GENEVA — With war trumping peace efforts in recent weeks in Syria, U.N.-mediated talks sputtered over another missed deadline to resume this past week. Analysts say patience is waning and prospects for a deal brokered by the United Nations are wearing increasingly thin.
U.N. special envoy Staffan de Mistura, entering his 27th month in the job, on Thursday shrugged off his inability to meet two target dates in August to bring envoys from President Bashar Assad’s government and the main opposition back to the table in Geneva.
De Mistura blamed the increasing “militarization” of Syria’s crisis for his failure and again deferred to Russia and the United States to lead the way out. “It’s not about deadlines, about dates,” he said. “It’s about realities.”
De Mistura, a veteran Swedish-Italian diplomat, has long touted his “three-legged table” approach to helping end a merciless 5½-year war: Reducing the violence, boosting humanitarian aid and drawing Assad’s state and its enemies into a political process.
But Syria’s largest city, Aleppo, is on the cusp of disaster, and a truce that gave beleaguered Syrians a respite early this year is all but dead. U.N.-led humanitarian aid is trickling in but only to the neediest spots. Turkish troops have crossed into Syria after years of staying out.
De Mistura says Assad now has “clearly a strategy” to force local surrenders and evacuations like recent ones by residents of two Damascus suburbs, Daraya and Moadamiyeh, after years of grueling sieges.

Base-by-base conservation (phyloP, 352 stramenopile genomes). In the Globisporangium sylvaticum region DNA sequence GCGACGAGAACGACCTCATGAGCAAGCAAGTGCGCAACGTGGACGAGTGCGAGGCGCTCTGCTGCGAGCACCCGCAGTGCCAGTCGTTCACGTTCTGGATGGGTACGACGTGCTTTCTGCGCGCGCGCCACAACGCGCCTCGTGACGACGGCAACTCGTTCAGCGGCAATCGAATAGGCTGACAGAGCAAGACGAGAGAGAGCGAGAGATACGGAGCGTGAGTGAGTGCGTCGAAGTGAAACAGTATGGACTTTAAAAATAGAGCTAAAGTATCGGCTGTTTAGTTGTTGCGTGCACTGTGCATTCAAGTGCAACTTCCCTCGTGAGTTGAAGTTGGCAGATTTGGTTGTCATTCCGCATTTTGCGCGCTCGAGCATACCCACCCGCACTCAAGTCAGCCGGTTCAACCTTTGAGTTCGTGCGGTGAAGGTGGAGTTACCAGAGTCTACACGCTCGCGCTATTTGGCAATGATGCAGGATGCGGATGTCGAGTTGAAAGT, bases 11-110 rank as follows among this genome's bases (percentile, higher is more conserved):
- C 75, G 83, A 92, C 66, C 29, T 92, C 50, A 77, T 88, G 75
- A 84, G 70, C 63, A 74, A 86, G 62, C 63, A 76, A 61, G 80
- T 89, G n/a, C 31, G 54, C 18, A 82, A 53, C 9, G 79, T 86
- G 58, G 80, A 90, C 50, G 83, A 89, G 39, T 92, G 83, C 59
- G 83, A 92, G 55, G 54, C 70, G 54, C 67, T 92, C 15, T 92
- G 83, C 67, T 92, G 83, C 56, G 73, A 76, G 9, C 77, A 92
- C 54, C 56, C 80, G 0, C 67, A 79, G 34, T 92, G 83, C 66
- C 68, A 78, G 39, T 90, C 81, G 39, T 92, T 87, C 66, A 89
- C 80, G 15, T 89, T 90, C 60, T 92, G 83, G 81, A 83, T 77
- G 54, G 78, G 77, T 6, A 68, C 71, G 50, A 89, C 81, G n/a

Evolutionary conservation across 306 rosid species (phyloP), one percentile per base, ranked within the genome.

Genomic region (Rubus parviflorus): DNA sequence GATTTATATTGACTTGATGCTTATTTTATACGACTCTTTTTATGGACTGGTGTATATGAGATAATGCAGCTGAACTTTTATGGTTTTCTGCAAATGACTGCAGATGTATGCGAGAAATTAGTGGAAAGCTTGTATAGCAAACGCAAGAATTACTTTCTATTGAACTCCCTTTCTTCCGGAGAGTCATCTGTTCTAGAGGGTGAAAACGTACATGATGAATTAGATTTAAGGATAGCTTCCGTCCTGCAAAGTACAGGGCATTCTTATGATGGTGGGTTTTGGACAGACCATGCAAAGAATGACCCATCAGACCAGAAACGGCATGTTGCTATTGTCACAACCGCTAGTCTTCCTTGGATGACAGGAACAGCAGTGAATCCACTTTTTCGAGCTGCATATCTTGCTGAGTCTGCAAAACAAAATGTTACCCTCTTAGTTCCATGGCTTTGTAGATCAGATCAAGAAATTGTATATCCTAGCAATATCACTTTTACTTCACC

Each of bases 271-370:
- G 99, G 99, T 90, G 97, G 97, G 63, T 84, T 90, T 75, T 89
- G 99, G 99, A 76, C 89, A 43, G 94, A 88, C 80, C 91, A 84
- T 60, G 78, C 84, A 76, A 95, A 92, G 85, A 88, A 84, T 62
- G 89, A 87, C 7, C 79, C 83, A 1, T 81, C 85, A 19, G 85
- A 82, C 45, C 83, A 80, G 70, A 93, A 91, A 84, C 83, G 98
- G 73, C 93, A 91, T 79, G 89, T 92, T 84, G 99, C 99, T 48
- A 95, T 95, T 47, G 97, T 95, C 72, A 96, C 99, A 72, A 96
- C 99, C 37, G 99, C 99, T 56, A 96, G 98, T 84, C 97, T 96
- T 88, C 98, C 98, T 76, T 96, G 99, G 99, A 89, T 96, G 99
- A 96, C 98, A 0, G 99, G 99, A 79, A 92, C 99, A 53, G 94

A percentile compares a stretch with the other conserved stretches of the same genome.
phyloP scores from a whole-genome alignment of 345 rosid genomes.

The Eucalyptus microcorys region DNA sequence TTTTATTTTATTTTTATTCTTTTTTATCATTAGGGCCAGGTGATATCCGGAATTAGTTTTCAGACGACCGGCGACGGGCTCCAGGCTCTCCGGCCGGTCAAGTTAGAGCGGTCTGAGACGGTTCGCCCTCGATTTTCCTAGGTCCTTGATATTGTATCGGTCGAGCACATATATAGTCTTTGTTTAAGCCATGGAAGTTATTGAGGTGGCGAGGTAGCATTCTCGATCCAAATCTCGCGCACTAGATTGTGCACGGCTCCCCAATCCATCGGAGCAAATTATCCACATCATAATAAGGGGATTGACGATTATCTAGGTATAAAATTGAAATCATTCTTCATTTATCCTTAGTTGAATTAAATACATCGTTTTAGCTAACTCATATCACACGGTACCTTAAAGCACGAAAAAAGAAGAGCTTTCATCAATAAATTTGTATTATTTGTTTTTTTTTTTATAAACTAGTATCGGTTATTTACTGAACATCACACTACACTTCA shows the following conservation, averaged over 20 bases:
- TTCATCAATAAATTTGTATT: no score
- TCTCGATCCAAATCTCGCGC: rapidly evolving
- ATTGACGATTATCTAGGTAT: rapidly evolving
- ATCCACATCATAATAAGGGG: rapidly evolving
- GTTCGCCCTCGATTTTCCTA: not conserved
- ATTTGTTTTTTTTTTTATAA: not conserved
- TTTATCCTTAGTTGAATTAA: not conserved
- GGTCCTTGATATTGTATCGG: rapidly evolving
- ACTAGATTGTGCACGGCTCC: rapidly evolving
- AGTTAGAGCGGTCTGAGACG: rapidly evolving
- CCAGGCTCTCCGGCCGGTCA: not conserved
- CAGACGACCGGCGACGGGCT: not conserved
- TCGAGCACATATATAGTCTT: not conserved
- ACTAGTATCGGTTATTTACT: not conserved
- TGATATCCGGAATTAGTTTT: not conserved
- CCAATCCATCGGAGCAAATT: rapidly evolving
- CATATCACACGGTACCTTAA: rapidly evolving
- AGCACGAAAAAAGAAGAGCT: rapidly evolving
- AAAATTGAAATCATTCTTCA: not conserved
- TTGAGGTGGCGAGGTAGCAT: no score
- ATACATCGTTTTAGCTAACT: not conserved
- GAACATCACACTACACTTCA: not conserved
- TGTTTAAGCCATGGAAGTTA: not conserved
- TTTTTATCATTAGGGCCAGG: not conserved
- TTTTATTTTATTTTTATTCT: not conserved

De Mistura’s Aug. 1 target date for resuming talks that broke up in April passed, then another went by at the end of August.
No longer does he talk about timetables for getting the Syrian sides back to Geneva and is focusing instead on getting the world community more involved. He says he’s preparing an unspecified “quite clear political initiative” to present before the U.N. General Assembly this month in New York, to help the assembly “look the Syria problem straight in the eye.”
In other words: Back to the international drawing board, just as two important political dates lie on the horizon: votes for U.S. president and U.N. secretary-general.
On Aug. 26, de Mistura briefly dropped in on 12 hours of bilateral of talks in Geneva between U.S. Secretary of State John Kerry and Russian Foreign Minister Sergey Lavrov. In their final news conference, they referred to de Mistura only once and Kerry canceled plans for a private meeting with him. Kerry did find time for dinner with Geneva’s mayor, though.
Critics have accused the U.N. of enabling Assad’s government, either by bolstering it with humanitarian aid that goes to his supporters or naively thinking he and his backers will accept a political transition when the war has recently been going their way. U.N. officials say their job is to help all civilians in such war zones, whether in areas Assad controls or outside them.
Analysts acknowledge de Mistura always faced a tough task.
“No one will question Staffan de Mistura’s well-intentioned efforts, but one can certainly question the strategy adopted,” said Emile Hokayem of the International Institute for Strategic Studies.
Some of de Mistura’s questionable assumptions, Hokayem said, include believing that Russia and the U.S. could have sway with key regional players Turkey, Saudi Arabia and Iran, or that Moscow had the leverage or the will to steer Assad toward an accord. He noted how Russia has been both a participant, helping Assad’s fight, as well as an arbiter in the war.
“The U.N. is in an extremely difficult place right now … It largely has relied on the U.S.-Russia track,” said Hokayem from Beirut. “It is basically a hostage to battlefield developments, great-power politics and regional preferences.”